Great news if you’re an Aviva motor insurance customer but I’m not sure how it works if you insure elsewhere (you don’t have to be insured with Aviva to use the app).

Final thoughts

The dash cam on the Aviva Drive app is easy to use, quick to set up (once your cradle is in place) and free – the fact it rewards safer driving habits with an insurance discount is a nice bonus too. It’s also reassuring to know that the footage could be used as evidence and help resolve my claim more quickly if I was in an accident.

But it’s not perfect. The collision detection software is a little too sensitive (although this is better than not picking up genuine accidents) and drains my year-old Samsung 7’s battery if I’m on a long journey. Aviva recommends using an in-car phone charger for this reason.

It only records the view in front of your vehicle, so if you’re hit from behind the recording won’t be of much use (other than to prove you weren’t reversing). There’s nothing stopping you from setting it up to face the other way, but I imagine this would be a bit of a chore.

All in all, the dash cam app is a fantastic bit of in-car tech, and it’s free, so I’ll continue to use it and look forward to receiving my discount next year.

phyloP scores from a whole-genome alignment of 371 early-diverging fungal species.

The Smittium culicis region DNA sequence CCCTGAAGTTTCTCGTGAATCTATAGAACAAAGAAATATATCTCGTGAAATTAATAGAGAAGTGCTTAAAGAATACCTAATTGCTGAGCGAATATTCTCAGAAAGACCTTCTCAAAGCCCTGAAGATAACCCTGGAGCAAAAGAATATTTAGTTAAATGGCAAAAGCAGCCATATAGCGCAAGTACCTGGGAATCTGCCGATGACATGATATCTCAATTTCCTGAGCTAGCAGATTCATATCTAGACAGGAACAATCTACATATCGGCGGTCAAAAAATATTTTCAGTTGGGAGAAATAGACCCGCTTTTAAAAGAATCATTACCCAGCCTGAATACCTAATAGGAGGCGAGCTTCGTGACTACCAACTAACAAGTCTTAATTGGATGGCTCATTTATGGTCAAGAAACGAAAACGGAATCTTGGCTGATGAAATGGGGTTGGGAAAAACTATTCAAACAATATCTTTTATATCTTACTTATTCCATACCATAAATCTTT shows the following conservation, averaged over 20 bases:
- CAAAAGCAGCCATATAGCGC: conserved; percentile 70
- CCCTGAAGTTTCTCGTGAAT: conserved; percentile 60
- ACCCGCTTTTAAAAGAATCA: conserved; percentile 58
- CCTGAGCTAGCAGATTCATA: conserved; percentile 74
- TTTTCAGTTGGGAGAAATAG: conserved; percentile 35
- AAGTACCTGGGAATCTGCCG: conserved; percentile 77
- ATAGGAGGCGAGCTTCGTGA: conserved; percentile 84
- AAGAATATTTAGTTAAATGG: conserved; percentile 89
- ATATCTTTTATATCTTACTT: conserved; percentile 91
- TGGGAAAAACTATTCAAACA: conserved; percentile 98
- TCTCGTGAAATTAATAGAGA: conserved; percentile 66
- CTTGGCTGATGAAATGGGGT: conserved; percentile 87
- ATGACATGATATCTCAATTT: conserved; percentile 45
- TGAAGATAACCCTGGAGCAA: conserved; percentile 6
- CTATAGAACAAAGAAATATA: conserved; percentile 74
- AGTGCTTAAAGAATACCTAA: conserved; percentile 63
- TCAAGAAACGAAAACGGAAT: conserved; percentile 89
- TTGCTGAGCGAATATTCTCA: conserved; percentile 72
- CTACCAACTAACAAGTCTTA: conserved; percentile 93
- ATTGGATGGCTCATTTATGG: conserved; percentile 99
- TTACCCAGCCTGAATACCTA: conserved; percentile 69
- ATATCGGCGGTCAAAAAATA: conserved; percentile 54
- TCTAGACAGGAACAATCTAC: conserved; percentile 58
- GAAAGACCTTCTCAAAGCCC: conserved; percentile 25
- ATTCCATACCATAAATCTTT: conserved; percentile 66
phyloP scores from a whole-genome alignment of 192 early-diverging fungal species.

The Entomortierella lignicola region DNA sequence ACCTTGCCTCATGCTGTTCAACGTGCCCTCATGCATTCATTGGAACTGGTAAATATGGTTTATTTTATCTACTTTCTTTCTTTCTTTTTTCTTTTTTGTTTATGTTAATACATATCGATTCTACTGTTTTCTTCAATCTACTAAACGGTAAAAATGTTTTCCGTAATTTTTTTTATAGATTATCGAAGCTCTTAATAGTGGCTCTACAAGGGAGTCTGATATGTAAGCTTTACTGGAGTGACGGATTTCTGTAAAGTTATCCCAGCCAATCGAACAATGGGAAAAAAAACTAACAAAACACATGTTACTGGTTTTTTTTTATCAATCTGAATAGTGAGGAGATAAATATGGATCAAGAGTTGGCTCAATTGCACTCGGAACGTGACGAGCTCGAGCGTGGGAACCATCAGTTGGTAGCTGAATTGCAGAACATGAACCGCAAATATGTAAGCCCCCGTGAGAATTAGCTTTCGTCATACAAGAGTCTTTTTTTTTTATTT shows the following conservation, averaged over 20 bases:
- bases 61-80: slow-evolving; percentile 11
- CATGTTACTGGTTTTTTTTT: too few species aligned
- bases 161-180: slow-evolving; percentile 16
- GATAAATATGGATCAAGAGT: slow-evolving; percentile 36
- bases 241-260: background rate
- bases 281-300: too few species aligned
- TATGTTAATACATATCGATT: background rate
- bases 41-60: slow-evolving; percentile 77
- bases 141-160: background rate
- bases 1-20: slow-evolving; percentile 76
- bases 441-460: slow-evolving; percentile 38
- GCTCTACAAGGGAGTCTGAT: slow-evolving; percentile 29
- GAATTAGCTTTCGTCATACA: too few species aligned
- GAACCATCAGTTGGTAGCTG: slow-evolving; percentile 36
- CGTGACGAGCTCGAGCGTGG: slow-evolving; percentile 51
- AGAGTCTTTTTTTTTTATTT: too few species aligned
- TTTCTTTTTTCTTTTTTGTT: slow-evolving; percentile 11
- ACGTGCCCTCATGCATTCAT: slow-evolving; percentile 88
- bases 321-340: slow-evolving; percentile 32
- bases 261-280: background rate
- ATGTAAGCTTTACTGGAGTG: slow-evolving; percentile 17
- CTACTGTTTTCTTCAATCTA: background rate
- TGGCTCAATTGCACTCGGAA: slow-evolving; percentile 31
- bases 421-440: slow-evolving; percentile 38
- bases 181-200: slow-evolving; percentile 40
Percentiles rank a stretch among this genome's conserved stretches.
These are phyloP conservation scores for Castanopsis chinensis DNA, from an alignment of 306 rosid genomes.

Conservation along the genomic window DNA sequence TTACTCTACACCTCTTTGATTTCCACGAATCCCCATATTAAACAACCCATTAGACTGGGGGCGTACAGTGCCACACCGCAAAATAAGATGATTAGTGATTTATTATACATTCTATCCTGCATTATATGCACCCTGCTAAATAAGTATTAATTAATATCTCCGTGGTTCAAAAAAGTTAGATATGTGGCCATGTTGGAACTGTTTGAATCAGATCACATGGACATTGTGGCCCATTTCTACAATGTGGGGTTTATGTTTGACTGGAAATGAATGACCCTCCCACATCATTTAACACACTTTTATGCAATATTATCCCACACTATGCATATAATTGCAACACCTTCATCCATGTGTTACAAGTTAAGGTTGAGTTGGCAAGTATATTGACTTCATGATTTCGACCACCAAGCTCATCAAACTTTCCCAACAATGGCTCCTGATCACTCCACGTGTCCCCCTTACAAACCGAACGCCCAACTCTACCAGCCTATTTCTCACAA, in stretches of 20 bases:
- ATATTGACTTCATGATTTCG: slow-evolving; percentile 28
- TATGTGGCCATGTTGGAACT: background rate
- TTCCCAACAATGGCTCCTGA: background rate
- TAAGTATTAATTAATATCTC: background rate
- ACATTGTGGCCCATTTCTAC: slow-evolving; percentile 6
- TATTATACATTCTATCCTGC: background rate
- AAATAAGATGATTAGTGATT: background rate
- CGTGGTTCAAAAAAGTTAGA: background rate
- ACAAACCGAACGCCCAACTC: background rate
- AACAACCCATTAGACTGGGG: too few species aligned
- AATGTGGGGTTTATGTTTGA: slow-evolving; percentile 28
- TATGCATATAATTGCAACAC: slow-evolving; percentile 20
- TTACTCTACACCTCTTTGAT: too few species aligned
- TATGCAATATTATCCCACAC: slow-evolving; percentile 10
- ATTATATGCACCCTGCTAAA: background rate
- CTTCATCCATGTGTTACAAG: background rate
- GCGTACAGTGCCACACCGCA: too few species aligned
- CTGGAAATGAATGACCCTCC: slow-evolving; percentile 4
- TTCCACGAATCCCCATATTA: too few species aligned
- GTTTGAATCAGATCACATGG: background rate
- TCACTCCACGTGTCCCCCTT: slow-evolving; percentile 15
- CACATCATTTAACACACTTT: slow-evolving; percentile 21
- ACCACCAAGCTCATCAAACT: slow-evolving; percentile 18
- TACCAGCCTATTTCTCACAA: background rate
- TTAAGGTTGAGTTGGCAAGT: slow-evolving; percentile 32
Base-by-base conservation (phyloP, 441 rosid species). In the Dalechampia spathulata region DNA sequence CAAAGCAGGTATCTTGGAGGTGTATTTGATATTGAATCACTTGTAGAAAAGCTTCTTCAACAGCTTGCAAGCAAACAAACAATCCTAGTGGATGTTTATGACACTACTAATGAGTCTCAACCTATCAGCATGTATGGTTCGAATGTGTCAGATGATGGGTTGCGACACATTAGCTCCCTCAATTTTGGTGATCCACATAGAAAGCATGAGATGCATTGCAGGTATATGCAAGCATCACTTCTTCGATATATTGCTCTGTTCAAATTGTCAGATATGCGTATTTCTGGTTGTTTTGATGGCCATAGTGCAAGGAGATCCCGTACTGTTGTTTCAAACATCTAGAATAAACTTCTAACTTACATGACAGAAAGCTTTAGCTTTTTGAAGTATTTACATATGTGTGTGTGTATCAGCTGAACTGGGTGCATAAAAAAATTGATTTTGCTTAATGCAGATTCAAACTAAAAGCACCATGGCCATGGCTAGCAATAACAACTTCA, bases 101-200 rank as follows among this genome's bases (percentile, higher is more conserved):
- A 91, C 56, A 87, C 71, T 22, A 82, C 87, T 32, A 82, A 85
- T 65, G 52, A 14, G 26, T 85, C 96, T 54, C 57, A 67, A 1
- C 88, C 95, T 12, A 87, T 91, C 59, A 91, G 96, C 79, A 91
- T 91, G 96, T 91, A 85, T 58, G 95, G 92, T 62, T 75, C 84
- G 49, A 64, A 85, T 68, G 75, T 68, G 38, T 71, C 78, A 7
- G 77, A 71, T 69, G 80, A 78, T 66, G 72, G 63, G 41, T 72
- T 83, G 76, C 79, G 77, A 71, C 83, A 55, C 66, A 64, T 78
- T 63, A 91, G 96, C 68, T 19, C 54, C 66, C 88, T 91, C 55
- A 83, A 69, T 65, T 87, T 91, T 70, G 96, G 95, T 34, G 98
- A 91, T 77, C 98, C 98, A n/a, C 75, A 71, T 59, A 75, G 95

This is a sponsored article by Aviva. Find out more about the dash cam app here.

1Research conducted by Censuswide on behalf of Aviva in June 2018.

2Research conducted by Censuswide on behalf of Aviva in June 2018.

 
 
 
 

Just like teenagers, self-driving cars need practice to really learn to drive

A self-driving car, of unknown level of education. Image: Grendelkhan/Flickr/creative commons.

What do self-driving cars and teenage drivers have in common?

Experience. Or, more accurately, a lack of experience.

Teenage drivers – novice drivers of any age, actually – begin with little knowledge of how to actually operate a car’s controls, and how to handle various quirks of the rules of the road. In North America, their first step in learning typically consists of fundamental instruction conveyed by a teacher. With classroom education, novice drivers are, in effect, programmed with knowledge of traffic laws and other basics. They then learn to operate a motor vehicle by applying that programming and progressively encountering a vast range of possibilities on actual roadways. Along the way, feedback they receive – from others in the vehicle as well as the actual experience of driving – helps them determine how best to react and function safely.

The same is true for autonomous vehicles. They are first programmed with basic knowledge. Red means stop; green means go, and so on. Then, through a form of artificial intelligence known as machine learning, self-driving autos draw from both accumulated experiences and continual feedback to detect patterns, adapt to circumstances, make decisions and improve performance.